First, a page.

Swimming Workout Routine
A swimming workout routine is one of the best ways to get a toned physique in time for this year's bathing suit season. Not only is it a low impact activity, which is good for those with joint injuries, but it an effective workout for people in all stages of their exercise regimen. Seasoned fitness veterans, as well as those just beginning to exercise, will see results from a well planned swimming workout. You will begin to see results even fast by adding these steps to your swimming workout routine.
- Swim in a regulation pool. By completing your swimming workout routine in a regulation pool, you will be able to keep track of how much swimming you have done. Olympic regulation pools measure 50 meters in length, while many others measure 25 meters. Either choice is acceptable, as long as the length of the pool is known. This way, you will be able to calculate your distance in terms of meters instead of laps.
- Always begin your workout with a warm up. You would not begin running five miles without at least walking for a few minutes to warm up your body. The same concept applies to swimming. Begin your workout with 100-150 meters of easy swimming on the stroke of your choice. This will wake up your muscles and get your blood flowing.
- Vary your stroke. If done properly, swimming for exercise will target nearly all of the main muscle groups in the body. Just as you would not only target your biceps on land, do not isolate one muscle group in the water by staying with the same stroke. Challenging yourself to incorporate the four basic strokes into your workout. These strokes are: freestyle, breaststroke, butterfly and backstroke.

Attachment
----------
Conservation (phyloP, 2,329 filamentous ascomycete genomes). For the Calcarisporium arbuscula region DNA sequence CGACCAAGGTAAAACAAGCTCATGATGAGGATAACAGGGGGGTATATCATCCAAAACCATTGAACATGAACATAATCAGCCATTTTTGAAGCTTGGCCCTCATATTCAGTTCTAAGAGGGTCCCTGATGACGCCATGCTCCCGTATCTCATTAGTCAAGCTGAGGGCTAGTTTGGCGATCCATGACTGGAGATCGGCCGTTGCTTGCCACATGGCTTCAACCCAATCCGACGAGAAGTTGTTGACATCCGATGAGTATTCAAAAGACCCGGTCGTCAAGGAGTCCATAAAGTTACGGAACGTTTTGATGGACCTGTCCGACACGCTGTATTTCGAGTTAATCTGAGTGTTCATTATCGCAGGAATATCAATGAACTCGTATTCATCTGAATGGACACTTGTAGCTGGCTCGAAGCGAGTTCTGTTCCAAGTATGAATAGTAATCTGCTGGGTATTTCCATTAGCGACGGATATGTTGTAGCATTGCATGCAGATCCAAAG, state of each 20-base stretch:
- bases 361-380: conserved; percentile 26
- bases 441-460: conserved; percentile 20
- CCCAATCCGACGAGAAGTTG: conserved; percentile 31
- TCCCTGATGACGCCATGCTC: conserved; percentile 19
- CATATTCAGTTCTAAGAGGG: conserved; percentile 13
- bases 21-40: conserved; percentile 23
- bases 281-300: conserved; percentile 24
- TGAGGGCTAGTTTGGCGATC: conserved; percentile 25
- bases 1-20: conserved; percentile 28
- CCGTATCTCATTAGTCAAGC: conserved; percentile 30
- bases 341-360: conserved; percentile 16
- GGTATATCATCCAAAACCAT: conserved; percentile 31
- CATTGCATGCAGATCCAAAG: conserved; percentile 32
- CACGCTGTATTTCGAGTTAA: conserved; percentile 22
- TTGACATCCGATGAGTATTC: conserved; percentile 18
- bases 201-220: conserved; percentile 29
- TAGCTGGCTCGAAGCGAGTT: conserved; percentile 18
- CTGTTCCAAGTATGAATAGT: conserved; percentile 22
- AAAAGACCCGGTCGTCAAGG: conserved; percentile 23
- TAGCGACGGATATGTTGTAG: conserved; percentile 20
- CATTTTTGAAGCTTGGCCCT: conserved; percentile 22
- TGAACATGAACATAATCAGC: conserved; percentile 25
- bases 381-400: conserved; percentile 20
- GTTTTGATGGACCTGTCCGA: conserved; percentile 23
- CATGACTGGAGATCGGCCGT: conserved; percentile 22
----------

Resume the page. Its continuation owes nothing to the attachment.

- Breathe deep and often. The circulation of oxygen is critical in your swimming workout routine. Even though swimming requires your head to be underwater much of the time, do not forget to breathe whenever you need to. For example, you should not swim more than fifteen meters in freestyle without taking a breath. The millisecond it takes you to breathe will restore oxygen to your muscles, giving you more endurance. On strokes like the backstroke, when breathing is uninhibited, try and steady your breathing.
- Always end your workout with a cool down. Similar to the warm up, you would never want to stop an exercise without cooling down your muscles. A good cool down will keep your muscles from becoming stiff following a rigorous workout. For a proper swimming cool down, swim 150-200 meters in the stroke of your choice. Do not aim for speed, but swim at a relaxed pace.